What kinds of snow chains are available and which are best?

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snow chains are available and which are best

Driving is often more challenging in the winter, especially in the coldest and hilly regions. Snow chains, which we will explain later, can be a crucial ally in these situations.

Rain, frost, and snow are all hazardous driving conditions that put our safety at risk during the winter. However, because life continues, we cannot remain imprisoned. As a result, we must exercise utmost caution and use specific equipment to drive more safely.

snow chains are available and which are best

Among these necessary tools in the winter are winter tires and snow chains. The simplest option is to use chains, which are always handy to have in the trunk of our cars no matter where in Spain we reside because we are never protected from erratic snowfall.

The drive axle must permanently be mounted using chains.

However, it is necessary for regions with frequent snowfalls, particularly in the highlands, to get through the winter. In the following lines, we’ll go through the various varieties of snow chains now available on the market.

Types of car snow chains

Each of them has benefits and drawbacks because we have them in a variety of materials and price ranges:

Chained liquids

Snow sprays don’t work very well.

We are referring to a spray that temporarily increases traction on the tire tread. It is only a last resort and should only be used in emergencies when driving with chains is required. It should cost around 6 dollars.

Iron chains

The majority of chains are made of metal.

They are the “classic” chains, and all the devices we examine bear their name. These metal link chains provide an extremely intriguing quality-to-price ratio.

They typically cost between 20 and 50 dollars and are notable for their dependability and safety, but they can be challenging to mount on a wheel. Additionally, they produce vibrations when driving and are noisy.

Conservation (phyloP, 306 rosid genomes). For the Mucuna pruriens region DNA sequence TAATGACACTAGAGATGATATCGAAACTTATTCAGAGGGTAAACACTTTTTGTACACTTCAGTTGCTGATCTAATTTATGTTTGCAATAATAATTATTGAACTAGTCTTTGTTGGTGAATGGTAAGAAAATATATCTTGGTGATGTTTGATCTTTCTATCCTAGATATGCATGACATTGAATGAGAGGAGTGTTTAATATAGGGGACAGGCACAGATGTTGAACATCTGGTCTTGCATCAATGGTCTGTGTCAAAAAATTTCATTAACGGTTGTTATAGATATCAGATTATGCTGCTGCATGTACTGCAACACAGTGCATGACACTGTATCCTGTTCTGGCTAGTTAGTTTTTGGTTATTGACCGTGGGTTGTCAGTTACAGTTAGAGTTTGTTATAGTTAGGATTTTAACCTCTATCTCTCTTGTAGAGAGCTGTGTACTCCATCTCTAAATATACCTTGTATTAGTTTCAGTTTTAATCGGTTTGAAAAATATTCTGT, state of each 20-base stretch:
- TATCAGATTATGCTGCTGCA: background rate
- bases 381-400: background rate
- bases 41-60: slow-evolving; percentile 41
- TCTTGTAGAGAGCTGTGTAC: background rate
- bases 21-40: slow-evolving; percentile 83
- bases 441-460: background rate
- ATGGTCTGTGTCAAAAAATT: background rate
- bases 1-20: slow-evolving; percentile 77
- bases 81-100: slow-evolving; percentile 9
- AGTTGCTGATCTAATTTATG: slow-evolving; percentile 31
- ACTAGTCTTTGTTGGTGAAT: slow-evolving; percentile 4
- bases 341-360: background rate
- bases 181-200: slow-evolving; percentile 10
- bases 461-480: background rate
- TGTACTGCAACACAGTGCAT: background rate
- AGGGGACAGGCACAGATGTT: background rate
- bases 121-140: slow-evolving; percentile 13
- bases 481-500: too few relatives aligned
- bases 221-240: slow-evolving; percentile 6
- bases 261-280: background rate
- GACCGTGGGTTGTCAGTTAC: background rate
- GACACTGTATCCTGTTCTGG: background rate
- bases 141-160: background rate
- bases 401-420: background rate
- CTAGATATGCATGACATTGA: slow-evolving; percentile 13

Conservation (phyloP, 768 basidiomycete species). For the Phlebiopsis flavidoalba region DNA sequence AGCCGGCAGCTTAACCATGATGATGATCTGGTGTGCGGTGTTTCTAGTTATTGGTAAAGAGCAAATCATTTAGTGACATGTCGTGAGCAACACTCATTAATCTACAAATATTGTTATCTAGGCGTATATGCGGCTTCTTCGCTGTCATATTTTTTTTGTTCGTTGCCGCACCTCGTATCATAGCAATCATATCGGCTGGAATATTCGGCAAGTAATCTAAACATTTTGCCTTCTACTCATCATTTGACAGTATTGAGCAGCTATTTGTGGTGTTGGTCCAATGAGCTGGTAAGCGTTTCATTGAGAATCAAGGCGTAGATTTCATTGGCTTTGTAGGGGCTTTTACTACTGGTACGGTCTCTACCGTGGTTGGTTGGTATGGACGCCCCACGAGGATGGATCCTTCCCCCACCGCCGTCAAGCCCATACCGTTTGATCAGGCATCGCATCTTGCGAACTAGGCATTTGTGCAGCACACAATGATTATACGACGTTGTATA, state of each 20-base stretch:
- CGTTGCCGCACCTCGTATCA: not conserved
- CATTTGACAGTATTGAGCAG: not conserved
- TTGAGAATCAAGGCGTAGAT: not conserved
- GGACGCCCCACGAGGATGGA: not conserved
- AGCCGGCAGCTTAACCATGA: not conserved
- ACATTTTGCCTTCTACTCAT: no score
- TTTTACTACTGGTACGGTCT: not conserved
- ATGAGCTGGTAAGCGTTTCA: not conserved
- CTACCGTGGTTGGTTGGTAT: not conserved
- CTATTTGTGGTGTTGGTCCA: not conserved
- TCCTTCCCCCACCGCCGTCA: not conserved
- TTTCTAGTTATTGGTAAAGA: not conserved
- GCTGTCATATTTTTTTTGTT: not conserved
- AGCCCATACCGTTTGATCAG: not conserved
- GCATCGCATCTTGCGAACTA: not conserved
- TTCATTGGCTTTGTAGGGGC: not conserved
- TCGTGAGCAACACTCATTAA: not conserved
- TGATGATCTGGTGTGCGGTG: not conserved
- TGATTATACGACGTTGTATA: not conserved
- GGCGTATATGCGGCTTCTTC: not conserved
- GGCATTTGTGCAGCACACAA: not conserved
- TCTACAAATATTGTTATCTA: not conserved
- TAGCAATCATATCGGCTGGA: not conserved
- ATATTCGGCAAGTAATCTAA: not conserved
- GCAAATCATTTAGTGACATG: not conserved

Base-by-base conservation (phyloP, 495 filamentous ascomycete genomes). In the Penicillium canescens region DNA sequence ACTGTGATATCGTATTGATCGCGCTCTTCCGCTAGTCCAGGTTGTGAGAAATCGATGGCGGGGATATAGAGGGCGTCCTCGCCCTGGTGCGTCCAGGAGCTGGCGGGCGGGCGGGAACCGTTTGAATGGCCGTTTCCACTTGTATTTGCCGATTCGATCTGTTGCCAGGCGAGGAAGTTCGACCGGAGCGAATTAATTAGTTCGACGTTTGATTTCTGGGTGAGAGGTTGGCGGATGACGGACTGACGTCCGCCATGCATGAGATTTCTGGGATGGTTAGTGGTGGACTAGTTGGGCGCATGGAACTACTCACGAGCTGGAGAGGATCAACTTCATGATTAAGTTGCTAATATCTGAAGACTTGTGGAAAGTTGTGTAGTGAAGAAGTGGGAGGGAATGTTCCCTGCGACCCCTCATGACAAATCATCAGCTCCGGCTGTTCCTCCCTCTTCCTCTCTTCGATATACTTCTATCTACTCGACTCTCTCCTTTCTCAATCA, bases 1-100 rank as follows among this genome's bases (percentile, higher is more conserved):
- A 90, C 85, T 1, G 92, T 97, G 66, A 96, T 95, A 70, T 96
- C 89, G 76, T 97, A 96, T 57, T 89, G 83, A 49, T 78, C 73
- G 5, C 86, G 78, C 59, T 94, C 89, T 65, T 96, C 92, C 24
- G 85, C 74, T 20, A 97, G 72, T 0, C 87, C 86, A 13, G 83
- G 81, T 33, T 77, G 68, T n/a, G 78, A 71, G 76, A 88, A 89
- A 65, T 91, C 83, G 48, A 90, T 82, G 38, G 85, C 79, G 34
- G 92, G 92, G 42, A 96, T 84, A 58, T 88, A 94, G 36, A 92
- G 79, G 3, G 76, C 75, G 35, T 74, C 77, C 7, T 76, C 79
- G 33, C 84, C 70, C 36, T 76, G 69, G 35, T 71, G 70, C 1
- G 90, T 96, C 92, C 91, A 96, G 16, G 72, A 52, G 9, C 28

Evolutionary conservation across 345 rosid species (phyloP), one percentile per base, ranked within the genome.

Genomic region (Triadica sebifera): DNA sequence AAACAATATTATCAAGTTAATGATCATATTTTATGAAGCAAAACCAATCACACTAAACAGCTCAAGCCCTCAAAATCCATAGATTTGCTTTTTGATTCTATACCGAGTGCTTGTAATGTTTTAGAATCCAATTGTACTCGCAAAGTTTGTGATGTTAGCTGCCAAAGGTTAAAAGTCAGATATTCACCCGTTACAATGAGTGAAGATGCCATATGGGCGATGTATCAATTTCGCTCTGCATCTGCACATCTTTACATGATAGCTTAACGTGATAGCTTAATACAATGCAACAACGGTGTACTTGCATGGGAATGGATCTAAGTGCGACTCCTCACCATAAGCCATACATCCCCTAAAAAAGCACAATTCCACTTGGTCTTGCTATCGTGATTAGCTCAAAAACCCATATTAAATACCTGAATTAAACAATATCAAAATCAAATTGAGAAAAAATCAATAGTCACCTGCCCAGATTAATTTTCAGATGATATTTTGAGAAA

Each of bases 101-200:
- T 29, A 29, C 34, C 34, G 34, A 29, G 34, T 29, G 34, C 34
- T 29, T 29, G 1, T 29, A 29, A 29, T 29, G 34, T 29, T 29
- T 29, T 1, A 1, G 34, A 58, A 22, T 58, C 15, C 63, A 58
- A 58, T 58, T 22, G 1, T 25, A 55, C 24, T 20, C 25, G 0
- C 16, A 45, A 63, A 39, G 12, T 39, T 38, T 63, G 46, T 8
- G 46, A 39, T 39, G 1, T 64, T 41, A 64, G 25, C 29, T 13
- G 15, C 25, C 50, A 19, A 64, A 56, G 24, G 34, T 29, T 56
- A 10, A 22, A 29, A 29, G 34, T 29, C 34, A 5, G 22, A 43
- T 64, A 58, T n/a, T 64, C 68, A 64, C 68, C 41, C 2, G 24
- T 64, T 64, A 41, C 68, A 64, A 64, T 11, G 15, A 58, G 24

They can potentially harm tires and suspension if used in bad snow conditions. Additionally, ineffectual while in use is ESP and ABS. Although they are more expensive than manual tensioning, they are available with automatic tensioning.

Woven chains

Chains made of textiles are less durable.

They are a cloth covering that adds more traction by covering the tire tread. Although they are relatively lightweight and simple to attach, it is crucial to follow the manufacturer’s speed recommendations to prevent premature wear and tear.

They allow the usage of ABS and ESP and don’t harm the rim, two of their benefits. Their cost is roughly between 30 and 100 dollars.

Composite or net chains

Very efficient but more expensive net or composite chains.

These resemble the cloth versions, but instead of a belt, there is a system of coated plastic cables. Though they must be tightened to fit the tire, they are straightforward to install.

Because they are more expensive (between 70 and 95 dollars) and durable, they are suggested for frequent usage. Their benefits include quiet operation, robustness, and stability control compatibility.

Chain semi-automatic

Permanent chains that operate semi-automatically are mounted to the rim.

This kind of chain is fixed to a cage attached to the rim permanently and taken out as needed. They are sturdy, relatively quick to install, and efficient in thick snow or ice.

On the other hand, they are suggested for low-profile tires and range in price from 200 to 600 dollars.

Chained TPU

TPU chains offer a perfect balance between price and quality.

Due to its great value for money, this sort of chain, a recent creation, is starting to establish a reputation for itself in the market. The TPU soles, made of hardened rubber with steel tread and lugs for added traction, are a series of three or four independent bands for each wheel.

They can only be used on alloy wheels because most sheet metal rims make it impossible to transmit the strap appropriately from one side to the other, even though they are globally adjustable via adjustable-size straps. Typically, they start at 40 dollars.

When, when, and how to attach snow chains to a vehicle

Depending on the features of our car, we must know where to place our snow chains once we have them:

  • Vehicles with front-wheel drive: only the two front wheels chains need to be mounted.
  • Vehicles with rear-wheel drive: in this instance, we’ll mount them to the rear axle’s wheels.
  • Four-wheel drive cars: Since all four wheels are drive wheels, we have no alternative but to pay twice and attach the chains to each one. If only two chains are available, they will be stuck on the front of the steering wheels.

Additionally, to avoid damaging the chains, tires, rims, or even the suspension, chains should only be installed when the road is covered with snow or ice. These four crucial pointers must be followed for the operation:

  • On the street, park in a secure location.
  • Activate the emergency lighting
  • Before leaving the station, put on a reflective vest.

Use emergency triangles or V16 warning lights to indicate where you are if you are off the road.

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